when the prosecuting lawyer, judged by an objective standard, must be deemed to have been substantially certain that a mistrial would be declared as a result of his questions to witnesses or other conduct at trial. 478 Pa. at 267, 386 A.2d at 925.

We have had occasion to apply this statement of the law in several cases. Commonwealth v. Palazzo, 275 Pa. Super. 173, 418 A.2d 649 (1980) (no bar to retrial although prosecutor knew he was risking prejudicial answer); Commonwealth v. Thomas, 270 Pa. Super. 375, 411 A.2d 767 (1979) (no bar to retrial although prosecutor twice engaged in prejudicial line of questioning); Commonwealth v. Perry, 270 Pa. Super. 412, 411 A.2d 786 (1979) (no bar to retrial although prosecutor improperly referred to suppressed evidence on four different occasions).

[ 284 Pa. Super. Page 70]

Recently, the Supreme Court has restated the law, and in doing so, has expanded upon its statement in Potter. In Commonwealth v. Starks, 490 Pa. 336, 416 A.2d 498 (1980), the Court held that even if not designed to provoke a mistrial, prosecutorial misconduct may nevertheless bar retrial. Said the Court:

First there is the prosecutorial misconduct which is designed to provoke a mistrial in order to secure a second, perhaps more favorable, opportunity to convict the defendant. See United States v. Dinitz, supra [424 U.S. 600] at 611, 96 S.Ct. at 1081, [47 L.Ed.2d 267]. Second there is the prosecutorial misconduct undertaken in bad faith to prejudice or harass the defendant. See Lee v. United States, supra, [432 U.S. 23] at 32, 97 S.Ct. 2141 at 2147 [53 L.Ed.2d 80]; United States v. Dinitz, supra at 611, 96 S.Ct. at 1081-82. In contrast to prosecutorial error, overreaching is not an inevitable part of the trial process and cannot be condoned. It signals the breakdown of the integrity of the judicial proceeding, and represents the type of prosecutorial tactic which the double jeopardy clause was designed to protect against. 490 Pa. at 342, 416 A.2d at 500.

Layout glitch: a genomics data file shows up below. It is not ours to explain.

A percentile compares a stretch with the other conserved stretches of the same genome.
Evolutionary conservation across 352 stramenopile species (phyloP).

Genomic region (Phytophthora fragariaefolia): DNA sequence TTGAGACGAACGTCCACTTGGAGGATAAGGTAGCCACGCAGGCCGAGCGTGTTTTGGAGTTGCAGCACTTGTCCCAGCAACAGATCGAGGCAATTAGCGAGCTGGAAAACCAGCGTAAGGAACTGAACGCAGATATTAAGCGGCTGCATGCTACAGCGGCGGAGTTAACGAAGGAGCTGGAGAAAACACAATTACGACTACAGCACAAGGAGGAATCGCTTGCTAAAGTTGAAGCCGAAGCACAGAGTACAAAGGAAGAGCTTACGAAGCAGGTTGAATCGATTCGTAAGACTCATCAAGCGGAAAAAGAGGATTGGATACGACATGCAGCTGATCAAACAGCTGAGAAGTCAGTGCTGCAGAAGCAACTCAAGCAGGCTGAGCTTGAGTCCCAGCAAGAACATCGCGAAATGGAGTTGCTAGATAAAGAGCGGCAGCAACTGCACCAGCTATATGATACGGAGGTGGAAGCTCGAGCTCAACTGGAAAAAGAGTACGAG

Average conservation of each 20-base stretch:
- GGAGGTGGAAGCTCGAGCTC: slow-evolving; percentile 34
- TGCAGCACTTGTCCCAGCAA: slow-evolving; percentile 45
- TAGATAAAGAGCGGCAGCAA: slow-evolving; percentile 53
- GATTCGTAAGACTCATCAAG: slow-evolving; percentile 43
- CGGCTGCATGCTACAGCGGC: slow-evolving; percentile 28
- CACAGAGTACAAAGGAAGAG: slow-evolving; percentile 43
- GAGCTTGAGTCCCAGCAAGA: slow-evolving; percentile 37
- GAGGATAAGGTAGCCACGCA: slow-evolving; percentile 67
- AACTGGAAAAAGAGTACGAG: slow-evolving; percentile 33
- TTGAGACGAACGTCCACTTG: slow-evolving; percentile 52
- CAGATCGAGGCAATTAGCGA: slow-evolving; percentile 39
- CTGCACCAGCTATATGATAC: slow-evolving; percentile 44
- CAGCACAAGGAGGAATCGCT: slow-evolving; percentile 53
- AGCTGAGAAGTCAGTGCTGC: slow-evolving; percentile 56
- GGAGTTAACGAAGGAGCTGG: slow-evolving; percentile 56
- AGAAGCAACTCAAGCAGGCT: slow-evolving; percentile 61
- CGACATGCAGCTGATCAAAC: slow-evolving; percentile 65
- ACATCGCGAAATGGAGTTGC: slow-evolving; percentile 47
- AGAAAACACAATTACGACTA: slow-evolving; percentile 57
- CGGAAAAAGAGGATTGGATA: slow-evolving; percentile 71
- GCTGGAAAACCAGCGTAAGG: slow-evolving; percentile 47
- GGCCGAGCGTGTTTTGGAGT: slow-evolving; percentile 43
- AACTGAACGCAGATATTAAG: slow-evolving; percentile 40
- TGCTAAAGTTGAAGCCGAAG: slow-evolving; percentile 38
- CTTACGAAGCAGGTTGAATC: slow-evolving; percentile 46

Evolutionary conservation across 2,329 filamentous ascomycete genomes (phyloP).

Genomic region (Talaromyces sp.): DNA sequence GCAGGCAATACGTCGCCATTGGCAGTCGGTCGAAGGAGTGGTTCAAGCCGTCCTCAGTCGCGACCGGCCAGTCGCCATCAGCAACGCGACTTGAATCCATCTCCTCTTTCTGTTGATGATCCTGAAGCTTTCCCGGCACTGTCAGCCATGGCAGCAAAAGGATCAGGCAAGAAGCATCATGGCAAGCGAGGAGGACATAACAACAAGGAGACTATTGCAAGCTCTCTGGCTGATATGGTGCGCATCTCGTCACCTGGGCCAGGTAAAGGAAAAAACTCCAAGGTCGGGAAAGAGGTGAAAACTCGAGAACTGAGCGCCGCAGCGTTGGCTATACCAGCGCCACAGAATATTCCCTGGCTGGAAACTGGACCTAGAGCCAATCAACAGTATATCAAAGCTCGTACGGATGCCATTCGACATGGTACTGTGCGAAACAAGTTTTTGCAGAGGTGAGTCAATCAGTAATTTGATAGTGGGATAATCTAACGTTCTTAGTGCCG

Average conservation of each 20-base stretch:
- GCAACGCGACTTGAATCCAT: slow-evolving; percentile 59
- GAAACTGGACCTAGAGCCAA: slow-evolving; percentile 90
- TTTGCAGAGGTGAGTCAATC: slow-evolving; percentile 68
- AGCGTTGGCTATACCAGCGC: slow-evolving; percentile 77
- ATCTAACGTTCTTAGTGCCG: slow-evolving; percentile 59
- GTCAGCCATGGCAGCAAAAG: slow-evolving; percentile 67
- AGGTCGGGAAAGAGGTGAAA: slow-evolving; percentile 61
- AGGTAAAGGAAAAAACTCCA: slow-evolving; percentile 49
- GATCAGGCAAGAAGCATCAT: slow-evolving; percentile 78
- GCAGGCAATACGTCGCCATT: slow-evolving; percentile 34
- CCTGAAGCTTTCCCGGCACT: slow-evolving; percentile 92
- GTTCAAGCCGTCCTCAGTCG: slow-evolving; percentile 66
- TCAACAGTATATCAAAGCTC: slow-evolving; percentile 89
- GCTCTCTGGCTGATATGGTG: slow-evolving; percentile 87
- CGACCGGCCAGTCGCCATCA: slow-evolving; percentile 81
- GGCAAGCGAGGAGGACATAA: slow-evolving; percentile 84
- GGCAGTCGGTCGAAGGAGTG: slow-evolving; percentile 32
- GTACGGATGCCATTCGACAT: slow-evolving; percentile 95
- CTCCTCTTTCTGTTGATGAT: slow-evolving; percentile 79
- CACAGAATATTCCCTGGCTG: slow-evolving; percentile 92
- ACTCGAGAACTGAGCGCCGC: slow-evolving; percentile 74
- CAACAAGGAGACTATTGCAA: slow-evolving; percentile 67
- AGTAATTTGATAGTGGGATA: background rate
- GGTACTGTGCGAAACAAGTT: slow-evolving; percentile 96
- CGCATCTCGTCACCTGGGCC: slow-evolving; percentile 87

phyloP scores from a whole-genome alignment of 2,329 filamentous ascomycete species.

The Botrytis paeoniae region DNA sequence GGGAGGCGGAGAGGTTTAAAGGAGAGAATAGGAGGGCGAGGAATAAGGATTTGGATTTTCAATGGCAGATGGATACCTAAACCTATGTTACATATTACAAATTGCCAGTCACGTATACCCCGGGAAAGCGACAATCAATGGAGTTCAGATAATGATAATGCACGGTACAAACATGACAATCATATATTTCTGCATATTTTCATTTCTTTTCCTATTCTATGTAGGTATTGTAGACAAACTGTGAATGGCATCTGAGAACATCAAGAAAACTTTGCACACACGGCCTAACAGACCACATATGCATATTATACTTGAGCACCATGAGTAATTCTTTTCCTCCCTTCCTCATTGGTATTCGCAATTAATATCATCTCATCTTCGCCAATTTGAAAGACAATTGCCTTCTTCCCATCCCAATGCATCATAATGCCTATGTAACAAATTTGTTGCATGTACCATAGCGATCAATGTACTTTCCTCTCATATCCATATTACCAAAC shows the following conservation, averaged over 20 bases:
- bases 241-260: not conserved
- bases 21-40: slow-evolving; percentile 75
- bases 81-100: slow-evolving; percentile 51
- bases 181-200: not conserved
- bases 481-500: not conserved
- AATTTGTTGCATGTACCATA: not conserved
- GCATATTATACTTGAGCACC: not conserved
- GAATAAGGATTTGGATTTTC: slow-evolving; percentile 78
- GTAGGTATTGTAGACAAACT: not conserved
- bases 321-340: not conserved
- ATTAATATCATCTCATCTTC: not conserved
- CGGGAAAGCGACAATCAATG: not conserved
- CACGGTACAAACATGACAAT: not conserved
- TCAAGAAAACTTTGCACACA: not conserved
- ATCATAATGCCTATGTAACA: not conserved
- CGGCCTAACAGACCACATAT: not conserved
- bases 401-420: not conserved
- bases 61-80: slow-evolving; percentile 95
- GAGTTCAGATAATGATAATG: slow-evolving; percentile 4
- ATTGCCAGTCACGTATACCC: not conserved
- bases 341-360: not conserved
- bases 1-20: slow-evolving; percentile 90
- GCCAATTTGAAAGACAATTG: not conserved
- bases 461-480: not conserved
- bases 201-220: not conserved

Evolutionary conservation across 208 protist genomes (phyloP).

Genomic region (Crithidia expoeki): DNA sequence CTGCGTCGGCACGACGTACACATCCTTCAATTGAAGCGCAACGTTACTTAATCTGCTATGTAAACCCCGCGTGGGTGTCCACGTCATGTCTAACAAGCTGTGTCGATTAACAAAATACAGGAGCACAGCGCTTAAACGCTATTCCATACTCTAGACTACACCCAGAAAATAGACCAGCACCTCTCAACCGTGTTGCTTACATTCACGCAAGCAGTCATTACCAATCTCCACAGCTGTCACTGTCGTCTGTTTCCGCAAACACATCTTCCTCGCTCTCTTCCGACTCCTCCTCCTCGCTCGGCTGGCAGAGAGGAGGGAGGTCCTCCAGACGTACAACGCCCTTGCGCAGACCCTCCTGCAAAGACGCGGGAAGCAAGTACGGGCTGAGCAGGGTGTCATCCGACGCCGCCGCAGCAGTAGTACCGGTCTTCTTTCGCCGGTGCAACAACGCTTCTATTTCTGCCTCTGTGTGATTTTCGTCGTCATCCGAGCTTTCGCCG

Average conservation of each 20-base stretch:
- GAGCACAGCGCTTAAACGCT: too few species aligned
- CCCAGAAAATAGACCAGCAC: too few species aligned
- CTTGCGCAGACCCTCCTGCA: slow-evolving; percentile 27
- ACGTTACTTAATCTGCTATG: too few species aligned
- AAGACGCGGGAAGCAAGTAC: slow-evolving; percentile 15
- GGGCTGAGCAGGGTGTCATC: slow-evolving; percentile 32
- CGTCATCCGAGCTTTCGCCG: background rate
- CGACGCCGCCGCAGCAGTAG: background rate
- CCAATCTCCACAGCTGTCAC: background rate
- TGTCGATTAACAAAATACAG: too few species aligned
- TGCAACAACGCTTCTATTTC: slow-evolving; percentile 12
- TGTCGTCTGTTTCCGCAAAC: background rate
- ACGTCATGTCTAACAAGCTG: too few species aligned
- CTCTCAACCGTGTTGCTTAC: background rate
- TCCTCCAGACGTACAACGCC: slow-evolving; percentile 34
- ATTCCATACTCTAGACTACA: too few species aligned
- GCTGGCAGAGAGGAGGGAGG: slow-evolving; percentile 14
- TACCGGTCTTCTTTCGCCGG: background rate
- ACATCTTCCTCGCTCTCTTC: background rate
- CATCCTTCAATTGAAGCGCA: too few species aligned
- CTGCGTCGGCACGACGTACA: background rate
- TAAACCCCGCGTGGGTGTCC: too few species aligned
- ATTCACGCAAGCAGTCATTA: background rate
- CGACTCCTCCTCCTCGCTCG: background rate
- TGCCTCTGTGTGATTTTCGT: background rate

Accord, Commonwealth v. Lee, 490 Pa. 346, 416 A.2d 503 (1980).

-3-

As reference to the passage from Starks just quoted demonstrates, a retrial should be barred if three facts are proved: (1) "prosecutorial misconduct"; (2) "undertaken in bad faith"; (3) "to prejudice or harass" the defendant. What we must decide therefore, is whether here these facts have been proved.

Without doubt, there was "prosecutorial misconduct." To ask appellant whether he had been found guilty of larceny was plainly improper -- as will be discussed further in a moment -- and the lower court had no choice but to grant defense counsel's motion for a mistrial. Nor does the Commonwealth argue otherwise.

[ 284 Pa. Super. Page 71]

Also without doubt, the prosecutorial misconduct was intended "to prejudice" appellant. A verdict against appellant depended on the trier of fact believing Pettaway instead of appellant. The prosecutor therefore decided to discredit appellant by eliciting evidence of appellant's criminal record. Evidence of a criminal record is probably the most prejudicial sort of evidence there is. As Justice NIX, writing for the majority in Commonwealth v. Roots, 482 Pa. 33, 393 A.2d 364 (1978), noted, "It would be naive to conclude that a lay finder of fact is capable of eradicating the prejudice which results from the knowledge of a witness's prior record." Id., 482 Pa. at 36, 393 A.2d at 365 (footnote omitted). See also, Krauser, "The Use of Prior Convictions as Credibility Evidence: A Proposal for Pennsylvania," 46 Temple L.Q. 291 (1973). Here, to be sure, the trial was before a judge alone, but that in no way affects the conclusion that the prosecutor intended to prejudice appellant in the eyes of the judge by eliciting evidence of appellant's criminal record. Again, the Commonwealth does not argue otherwise.